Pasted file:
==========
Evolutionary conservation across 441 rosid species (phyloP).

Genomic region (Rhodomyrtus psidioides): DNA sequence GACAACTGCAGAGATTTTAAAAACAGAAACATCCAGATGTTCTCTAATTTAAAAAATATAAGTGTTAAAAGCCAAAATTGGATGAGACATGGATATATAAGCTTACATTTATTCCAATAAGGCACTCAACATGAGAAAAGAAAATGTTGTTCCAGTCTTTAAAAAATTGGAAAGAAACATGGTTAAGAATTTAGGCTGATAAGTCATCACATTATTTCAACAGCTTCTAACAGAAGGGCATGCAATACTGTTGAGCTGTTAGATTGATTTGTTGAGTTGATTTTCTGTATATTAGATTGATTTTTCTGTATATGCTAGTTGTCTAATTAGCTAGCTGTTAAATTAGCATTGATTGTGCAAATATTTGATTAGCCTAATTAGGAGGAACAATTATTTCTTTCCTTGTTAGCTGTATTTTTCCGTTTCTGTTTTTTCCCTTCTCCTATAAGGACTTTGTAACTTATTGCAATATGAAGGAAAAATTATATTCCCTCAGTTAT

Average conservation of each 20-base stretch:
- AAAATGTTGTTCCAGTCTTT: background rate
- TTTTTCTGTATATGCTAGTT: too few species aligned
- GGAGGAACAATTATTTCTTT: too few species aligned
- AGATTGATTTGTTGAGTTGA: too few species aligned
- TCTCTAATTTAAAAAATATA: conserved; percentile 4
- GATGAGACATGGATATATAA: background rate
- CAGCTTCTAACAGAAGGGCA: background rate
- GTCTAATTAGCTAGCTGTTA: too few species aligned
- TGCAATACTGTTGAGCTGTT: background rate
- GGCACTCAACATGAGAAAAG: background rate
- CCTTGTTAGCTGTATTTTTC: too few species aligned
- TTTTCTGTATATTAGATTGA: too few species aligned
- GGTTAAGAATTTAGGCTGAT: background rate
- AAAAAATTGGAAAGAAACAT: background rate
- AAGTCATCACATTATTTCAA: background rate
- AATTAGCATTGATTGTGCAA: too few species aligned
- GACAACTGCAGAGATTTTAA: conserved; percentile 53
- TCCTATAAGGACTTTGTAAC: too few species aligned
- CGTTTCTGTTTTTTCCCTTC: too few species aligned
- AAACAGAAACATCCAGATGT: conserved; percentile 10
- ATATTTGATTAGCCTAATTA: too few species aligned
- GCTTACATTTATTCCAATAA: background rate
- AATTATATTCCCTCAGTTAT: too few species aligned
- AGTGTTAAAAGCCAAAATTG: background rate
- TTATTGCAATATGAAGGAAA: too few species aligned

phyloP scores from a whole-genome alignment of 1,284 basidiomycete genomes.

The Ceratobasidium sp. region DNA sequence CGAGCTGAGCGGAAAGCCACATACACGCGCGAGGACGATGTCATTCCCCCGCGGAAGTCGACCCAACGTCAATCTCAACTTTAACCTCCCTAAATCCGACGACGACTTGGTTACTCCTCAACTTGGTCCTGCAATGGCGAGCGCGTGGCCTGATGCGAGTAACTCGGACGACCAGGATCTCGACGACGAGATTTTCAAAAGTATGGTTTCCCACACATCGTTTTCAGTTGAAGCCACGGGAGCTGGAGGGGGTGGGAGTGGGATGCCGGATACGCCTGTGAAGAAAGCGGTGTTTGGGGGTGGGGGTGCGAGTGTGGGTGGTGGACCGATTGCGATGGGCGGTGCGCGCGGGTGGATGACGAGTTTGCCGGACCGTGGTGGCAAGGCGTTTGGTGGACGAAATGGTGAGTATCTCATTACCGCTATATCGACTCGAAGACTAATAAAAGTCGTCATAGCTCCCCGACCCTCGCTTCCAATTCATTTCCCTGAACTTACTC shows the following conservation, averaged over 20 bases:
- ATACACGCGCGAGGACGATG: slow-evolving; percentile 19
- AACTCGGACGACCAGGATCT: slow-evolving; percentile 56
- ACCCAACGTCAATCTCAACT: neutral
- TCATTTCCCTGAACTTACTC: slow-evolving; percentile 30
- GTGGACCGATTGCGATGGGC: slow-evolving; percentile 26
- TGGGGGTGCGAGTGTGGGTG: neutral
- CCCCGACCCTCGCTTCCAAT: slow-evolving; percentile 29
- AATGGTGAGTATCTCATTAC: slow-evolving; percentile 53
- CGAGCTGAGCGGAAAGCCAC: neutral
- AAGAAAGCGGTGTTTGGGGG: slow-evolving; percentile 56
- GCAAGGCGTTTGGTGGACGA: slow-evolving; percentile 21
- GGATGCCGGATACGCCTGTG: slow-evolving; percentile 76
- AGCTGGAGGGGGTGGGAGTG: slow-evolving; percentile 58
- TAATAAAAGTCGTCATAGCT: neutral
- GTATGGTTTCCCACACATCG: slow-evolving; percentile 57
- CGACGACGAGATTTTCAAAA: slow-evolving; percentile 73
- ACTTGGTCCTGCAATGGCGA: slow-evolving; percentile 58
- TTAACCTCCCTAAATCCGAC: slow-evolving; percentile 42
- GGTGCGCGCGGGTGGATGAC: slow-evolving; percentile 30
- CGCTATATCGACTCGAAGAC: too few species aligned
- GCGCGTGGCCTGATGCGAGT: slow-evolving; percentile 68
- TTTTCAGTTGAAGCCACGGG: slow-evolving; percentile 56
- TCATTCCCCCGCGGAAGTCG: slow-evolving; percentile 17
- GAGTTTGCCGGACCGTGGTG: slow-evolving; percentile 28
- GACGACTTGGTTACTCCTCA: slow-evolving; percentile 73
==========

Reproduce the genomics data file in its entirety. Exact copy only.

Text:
Evolutionary conservation across 441 rosid species (phyloP).

Genomic region (Rhodomyrtus psidioides): DNA sequence GACAACTGCAGAGATTTTAAAAACAGAAACATCCAGATGTTCTCTAATTTAAAAAATATAAGTGTTAAAAGCCAAAATTGGATGAGACATGGATATATAAGCTTACATTTATTCCAATAAGGCACTCAACATGAGAAAAGAAAATGTTGTTCCAGTCTTTAAAAAATTGGAAAGAAACATGGTTAAGAATTTAGGCTGATAAGTCATCACATTATTTCAACAGCTTCTAACAGAAGGGCATGCAATACTGTTGAGCTGTTAGATTGATTTGTTGAGTTGATTTTCTGTATATTAGATTGATTTTTCTGTATATGCTAGTTGTCTAATTAGCTAGCTGTTAAATTAGCATTGATTGTGCAAATATTTGATTAGCCTAATTAGGAGGAACAATTATTTCTTTCCTTGTTAGCTGTATTTTTCCGTTTCTGTTTTTTCCCTTCTCCTATAAGGACTTTGTAACTTATTGCAATATGAAGGAAAAATTATATTCCCTCAGTTAT

Average conservation of each 20-base stretch:
- AAAATGTTGTTCCAGTCTTT: background rate
- TTTTTCTGTATATGCTAGTT: too few species aligned
- GGAGGAACAATTATTTCTTT: too few species aligned
- AGATTGATTTGTTGAGTTGA: too few species aligned
- TCTCTAATTTAAAAAATATA: conserved; percentile 4
- GATGAGACATGGATATATAA: background rate
- CAGCTTCTAACAGAAGGGCA: background rate
- GTCTAATTAGCTAGCTGTTA: too few species aligned
- TGCAATACTGTTGAGCTGTT: background rate
- GGCACTCAACATGAGAAAAG: background rate
- CCTTGTTAGCTGTATTTTTC: too few species aligned
- TTTTCTGTATATTAGATTGA: too few species aligned
- GGTTAAGAATTTAGGCTGAT: background rate
- AAAAAATTGGAAAGAAACAT: background rate
- AAGTCATCACATTATTTCAA: background rate
- AATTAGCATTGATTGTGCAA: too few species aligned
- GACAACTGCAGAGATTTTAA: conserved; percentile 53
- TCCTATAAGGACTTTGTAAC: too few species aligned
- CGTTTCTGTTTTTTCCCTTC: too few species aligned
- AAACAGAAACATCCAGATGT: conserved; percentile 10
- ATATTTGATTAGCCTAATTA: too few species aligned
- GCTTACATTTATTCCAATAA: background rate
- AATTATATTCCCTCAGTTAT: too few species aligned
- AGTGTTAAAAGCCAAAATTG: background rate
- TTATTGCAATATGAAGGAAA: too few species aligned

phyloP scores from a whole-genome alignment of 1,284 basidiomycete genomes.

The Ceratobasidium sp. region DNA sequence CGAGCTGAGCGGAAAGCCACATACACGCGCGAGGACGATGTCATTCCCCCGCGGAAGTCGACCCAACGTCAATCTCAACTTTAACCTCCCTAAATCCGACGACGACTTGGTTACTCCTCAACTTGGTCCTGCAATGGCGAGCGCGTGGCCTGATGCGAGTAACTCGGACGACCAGGATCTCGACGACGAGATTTTCAAAAGTATGGTTTCCCACACATCGTTTTCAGTTGAAGCCACGGGAGCTGGAGGGGGTGGGAGTGGGATGCCGGATACGCCTGTGAAGAAAGCGGTGTTTGGGGGTGGGGGTGCGAGTGTGGGTGGTGGACCGATTGCGATGGGCGGTGCGCGCGGGTGGATGACGAGTTTGCCGGACCGTGGTGGCAAGGCGTTTGGTGGACGAAATGGTGAGTATCTCATTACCGCTATATCGACTCGAAGACTAATAAAAGTCGTCATAGCTCCCCGACCCTCGCTTCCAATTCATTTCCCTGAACTTACTC shows the following conservation, averaged over 20 bases:
- ATACACGCGCGAGGACGATG: slow-evolving; percentile 19
- AACTCGGACGACCAGGATCT: slow-evolving; percentile 56
- ACCCAACGTCAATCTCAACT: neutral
- TCATTTCCCTGAACTTACTC: slow-evolving; percentile 30
- GTGGACCGATTGCGATGGGC: slow-evolving; percentile 26
- TGGGGGTGCGAGTGTGGGTG: neutral
- CCCCGACCCTCGCTTCCAAT: slow-evolving; percentile 29
- AATGGTGAGTATCTCATTAC: slow-evolving; percentile 53
- CGAGCTGAGCGGAAAGCCAC: neutral
- AAGAAAGCGGTGTTTGGGGG: slow-evolving; percentile 56
- GCAAGGCGTTTGGTGGACGA: slow-evolving; percentile 21
- GGATGCCGGATACGCCTGTG: slow-evolving; percentile 76
- AGCTGGAGGGGGTGGGAGTG: slow-evolving; percentile 58
- TAATAAAAGTCGTCATAGCT: neutral
- GTATGGTTTCCCACACATCG: slow-evolving; percentile 57
- CGACGACGAGATTTTCAAAA: slow-evolving; percentile 73
- ACTTGGTCCTGCAATGGCGA: slow-evolving; percentile 58
- TTAACCTCCCTAAATCCGAC: slow-evolving; percentile 42
- GGTGCGCGCGGGTGGATGAC: slow-evolving; percentile 30
- CGCTATATCGACTCGAAGAC: too few species aligned
- GCGCGTGGCCTGATGCGAGT: slow-evolving; percentile 68
- TTTTCAGTTGAAGCCACGGG: slow-evolving; percentile 56
- TCATTCCCCCGCGGAAGTCG: slow-evolving; percentile 17
- GAGTTTGCCGGACCGTGGTG: slow-evolving; percentile 28
- GACGACTTGGTTACTCCTCA: slow-evolving; percentile 73